Tuesday, May 09, 2006

New Plan to Screw New DOE Workers

New Plan for Energy Department Contractors' Benefits
By Stephen Barr
Tuesday, May 9, 2006; D04

A new policy at the Energy Department will shift contract employees to "market-based" retirement and health-care plans in an effort to reduce costs, officials said.

The policy change will not affect the pensions and medical benefits for about 200,000 current contract employees and contract retirees and dependents. It will apply to future Energy Department contract workers, changing reimbursement rules for their medical coverage no later than July 26 and for their retirement benefits by March 1.

Under the new policy, the department will reimburse contractors for only the costs of defined-contribution retirement plans, similar to 401(k)s. Future retirement and health-care plans provided by contractors cannot exceed industry benchmarks for value and cost by more than 5 percent, according to the policy.

Pension experts are calling for a repeal of the new policy, which they say will undermine the ability of Energy Department contractors to provide guaranteed pensions to their workers. The agency's decision also goes against long-standing efforts to hold the government up as a model employer that supports pension plans, they said.

"This is just bad policy," said Donald J. Segal , vice president of the Pension Practice Council at the American Academy of Actuaries.

Segal told the department in a letter that the new policy essentially denies an Energy Department contractor the ability to choose the type of retirement plan it wants to provide prospective employees and does not responsibly address the department's concerns about costs and cost volatility.

Sylvester J. Schieber , director of U.S. benefits consulting at Watson Wyatt Worldwide Inc., said the department's decision raises "a fundamental equity issue" -- contract employees being left with only 401(k)-type plans and civil service employees retaining a guaranteed pension and a voluntary savings plan with matching contributions from the department.

"To say we will reimburse one legitimate expense but not another . . . is saying to employers that you shouldn't be providing that form of a benefit," he said.

Traditionally, pension policy is made by the Treasury and Labor departments, Schieber said. "If the federal government wants to do this, we ought to have a deliberate policy discussion around it," he added.

Eight Senate Democrats, including party leader Harry Reid (Nev.), Edward M. Kennedy (Mass.) and Barbara A. Mikulski (Md.), have sent a letter to President Bush asking him to roll back the Energy Department's new policy. The senior Democrat on the House Education and Workforce Committee, George Miller (Calif.), also has criticized the policy.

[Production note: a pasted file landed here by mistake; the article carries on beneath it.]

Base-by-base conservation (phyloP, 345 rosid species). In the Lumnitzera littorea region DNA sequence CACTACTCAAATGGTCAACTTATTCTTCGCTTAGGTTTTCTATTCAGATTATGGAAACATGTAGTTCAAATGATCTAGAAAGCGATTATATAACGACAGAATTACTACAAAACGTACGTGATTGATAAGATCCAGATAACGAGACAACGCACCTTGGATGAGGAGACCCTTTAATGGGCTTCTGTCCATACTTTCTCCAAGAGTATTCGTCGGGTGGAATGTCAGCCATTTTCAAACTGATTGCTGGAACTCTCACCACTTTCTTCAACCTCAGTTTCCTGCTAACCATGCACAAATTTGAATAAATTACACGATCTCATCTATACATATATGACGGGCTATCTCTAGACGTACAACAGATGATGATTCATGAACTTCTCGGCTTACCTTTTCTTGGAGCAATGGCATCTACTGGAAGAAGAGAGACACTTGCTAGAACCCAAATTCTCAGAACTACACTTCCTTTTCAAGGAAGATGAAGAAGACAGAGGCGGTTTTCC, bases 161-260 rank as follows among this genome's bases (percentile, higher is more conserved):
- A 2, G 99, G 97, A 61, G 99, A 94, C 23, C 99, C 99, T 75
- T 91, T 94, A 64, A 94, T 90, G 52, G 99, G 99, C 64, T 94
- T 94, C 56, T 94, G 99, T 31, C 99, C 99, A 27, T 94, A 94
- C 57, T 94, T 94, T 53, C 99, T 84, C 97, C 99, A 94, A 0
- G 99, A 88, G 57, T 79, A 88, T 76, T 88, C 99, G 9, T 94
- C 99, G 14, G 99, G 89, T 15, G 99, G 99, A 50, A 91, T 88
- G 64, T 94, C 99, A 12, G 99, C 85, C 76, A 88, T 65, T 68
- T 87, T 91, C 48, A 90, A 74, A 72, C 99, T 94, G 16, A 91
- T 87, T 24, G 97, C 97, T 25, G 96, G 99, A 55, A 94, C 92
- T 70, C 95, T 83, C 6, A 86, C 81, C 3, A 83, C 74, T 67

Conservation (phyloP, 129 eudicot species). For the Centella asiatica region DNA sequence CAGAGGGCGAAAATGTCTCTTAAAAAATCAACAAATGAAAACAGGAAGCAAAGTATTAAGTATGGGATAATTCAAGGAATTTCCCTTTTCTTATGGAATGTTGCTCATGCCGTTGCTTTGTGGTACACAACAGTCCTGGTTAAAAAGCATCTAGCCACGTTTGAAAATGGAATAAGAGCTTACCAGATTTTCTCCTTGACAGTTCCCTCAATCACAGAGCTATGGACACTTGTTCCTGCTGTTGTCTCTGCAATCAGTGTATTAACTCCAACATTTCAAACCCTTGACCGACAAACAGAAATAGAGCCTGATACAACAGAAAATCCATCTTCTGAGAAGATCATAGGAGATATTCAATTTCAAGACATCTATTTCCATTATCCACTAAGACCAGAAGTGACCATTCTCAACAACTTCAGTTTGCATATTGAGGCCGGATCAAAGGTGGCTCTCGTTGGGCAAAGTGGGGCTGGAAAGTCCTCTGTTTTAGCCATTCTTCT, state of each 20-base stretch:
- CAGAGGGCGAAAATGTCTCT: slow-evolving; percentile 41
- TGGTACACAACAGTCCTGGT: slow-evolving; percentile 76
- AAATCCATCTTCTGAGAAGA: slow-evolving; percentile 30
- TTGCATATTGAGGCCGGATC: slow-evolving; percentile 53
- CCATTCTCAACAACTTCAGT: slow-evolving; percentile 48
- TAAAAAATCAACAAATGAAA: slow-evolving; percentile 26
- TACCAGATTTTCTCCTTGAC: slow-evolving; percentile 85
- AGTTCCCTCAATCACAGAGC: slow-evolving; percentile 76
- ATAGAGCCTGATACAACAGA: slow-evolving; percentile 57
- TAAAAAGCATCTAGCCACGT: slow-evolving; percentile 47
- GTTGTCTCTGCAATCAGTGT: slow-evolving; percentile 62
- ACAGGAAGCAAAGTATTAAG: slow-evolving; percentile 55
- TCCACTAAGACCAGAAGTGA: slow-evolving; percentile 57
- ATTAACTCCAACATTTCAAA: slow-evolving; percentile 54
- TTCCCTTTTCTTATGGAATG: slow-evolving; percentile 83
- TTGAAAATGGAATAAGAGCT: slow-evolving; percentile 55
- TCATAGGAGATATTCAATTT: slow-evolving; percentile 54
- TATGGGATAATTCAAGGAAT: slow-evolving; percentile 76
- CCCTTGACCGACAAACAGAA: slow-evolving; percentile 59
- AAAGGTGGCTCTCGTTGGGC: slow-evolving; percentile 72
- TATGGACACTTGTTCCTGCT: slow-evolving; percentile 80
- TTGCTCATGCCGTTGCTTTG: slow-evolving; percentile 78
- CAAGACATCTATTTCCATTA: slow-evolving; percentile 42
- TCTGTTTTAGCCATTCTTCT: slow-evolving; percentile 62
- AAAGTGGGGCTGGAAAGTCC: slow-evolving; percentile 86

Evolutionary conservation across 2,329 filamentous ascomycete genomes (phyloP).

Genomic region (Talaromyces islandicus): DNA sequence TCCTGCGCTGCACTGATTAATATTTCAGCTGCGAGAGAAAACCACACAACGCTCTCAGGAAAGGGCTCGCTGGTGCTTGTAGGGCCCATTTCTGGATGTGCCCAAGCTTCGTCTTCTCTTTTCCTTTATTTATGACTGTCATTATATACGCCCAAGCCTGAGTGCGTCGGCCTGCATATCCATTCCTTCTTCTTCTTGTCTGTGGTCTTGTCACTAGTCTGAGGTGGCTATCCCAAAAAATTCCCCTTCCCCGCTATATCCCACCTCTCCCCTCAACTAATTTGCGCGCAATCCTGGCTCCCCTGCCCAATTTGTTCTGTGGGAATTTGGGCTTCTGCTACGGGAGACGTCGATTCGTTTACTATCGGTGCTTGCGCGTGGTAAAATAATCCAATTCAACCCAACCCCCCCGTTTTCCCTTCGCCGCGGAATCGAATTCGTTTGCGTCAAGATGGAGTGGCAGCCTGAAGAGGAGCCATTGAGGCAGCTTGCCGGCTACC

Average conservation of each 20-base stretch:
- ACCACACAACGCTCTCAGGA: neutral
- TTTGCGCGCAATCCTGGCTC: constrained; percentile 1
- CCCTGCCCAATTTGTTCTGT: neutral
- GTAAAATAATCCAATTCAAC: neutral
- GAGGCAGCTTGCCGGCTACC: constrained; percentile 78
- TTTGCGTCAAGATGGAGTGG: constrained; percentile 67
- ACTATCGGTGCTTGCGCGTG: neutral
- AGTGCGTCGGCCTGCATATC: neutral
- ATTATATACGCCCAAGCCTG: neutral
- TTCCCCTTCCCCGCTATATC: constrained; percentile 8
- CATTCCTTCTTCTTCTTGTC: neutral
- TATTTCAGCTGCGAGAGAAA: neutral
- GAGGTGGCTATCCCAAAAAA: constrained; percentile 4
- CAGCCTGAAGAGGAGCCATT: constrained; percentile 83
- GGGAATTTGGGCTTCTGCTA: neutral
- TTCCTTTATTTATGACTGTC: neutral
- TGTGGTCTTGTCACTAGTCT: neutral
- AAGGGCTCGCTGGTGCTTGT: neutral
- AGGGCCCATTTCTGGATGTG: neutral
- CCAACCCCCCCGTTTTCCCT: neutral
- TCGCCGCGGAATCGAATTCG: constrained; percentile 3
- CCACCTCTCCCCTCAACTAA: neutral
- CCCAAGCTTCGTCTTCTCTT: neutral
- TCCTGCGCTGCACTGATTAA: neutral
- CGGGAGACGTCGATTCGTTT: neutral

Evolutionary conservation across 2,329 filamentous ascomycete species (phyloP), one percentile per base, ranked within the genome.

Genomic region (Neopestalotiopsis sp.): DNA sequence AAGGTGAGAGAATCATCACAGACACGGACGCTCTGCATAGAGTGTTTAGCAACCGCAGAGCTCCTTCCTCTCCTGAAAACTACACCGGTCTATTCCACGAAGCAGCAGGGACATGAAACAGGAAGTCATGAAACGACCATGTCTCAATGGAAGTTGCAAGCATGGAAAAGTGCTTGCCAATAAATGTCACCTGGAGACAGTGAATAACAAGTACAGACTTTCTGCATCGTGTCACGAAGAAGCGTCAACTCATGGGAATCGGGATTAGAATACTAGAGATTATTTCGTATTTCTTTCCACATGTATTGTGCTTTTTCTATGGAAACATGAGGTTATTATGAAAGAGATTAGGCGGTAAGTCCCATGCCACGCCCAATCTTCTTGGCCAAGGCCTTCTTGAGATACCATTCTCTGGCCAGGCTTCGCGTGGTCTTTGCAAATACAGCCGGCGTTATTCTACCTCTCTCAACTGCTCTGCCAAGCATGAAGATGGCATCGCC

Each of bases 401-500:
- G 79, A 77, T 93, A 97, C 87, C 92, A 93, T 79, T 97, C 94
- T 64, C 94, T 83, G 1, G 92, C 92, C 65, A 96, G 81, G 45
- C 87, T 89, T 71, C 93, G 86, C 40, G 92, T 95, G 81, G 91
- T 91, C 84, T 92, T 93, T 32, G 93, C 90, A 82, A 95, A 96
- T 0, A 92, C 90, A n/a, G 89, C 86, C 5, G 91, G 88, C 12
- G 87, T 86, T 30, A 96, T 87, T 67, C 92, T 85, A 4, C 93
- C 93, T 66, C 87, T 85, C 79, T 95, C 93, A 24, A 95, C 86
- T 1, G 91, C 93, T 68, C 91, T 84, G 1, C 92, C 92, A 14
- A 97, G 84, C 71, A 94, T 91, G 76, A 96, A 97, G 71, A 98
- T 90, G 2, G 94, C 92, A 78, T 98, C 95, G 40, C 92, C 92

Energy Department officials said they are not creating a two-tier system and are not interfering with contractors' rights to select retirement and health-care coverage for their next generation of employees. Officials hope to improve the predictability of contract costs for benefits and to ensure that taxpayer dollars are properly managed.

The department pays 100 percent of pension and health-care costs for its contract employees, through reimbursements to more than 30 contractors that manage and operate research labs and Cold War-era nuclear weapons sites.

As of fiscal 2005, the department had incurred $11.6 billion in unfunded liabilities for pensions and medical benefits, officials said.

Energy Department officials said they could not speculate about the impact of the policy change, in part because contractors offer a variety of benefit plans. They defended the new policy as fair, since it protects current contract workers and retirees, and in keeping with private-sector trends, which require employees to shoulder more risk through retirement accounts that hinge on how well Wall Street performs.

They suggested that new contractor hires who are young might be more interested in a portable retirement account, such as a 401(k), rather than a traditional pension, which can require vesting and many years of continuous employment to earn a decent benefit.

Energy Department officials said the policy change had been in the works for about a year. The policy change was not cleared at the White House budget office, an administration official said.

Stephen Barr's e-mail address isbarrs@washpost.com.


© 2006 The Washington Post Company

Comments:
How about it, you young workers? (Gonna keep on truckin' with the GOP?)
 
Without a doubt, a 401k is superior to a pension. I want a balance with my name on it, not a fungible promise of future benefits. Pensions are dinosaurs, with the same failings as Social Security. Unfortunately, LANS provides no way for someone with 4.5 years of service credit to get into TCP2 without forfeiting everything.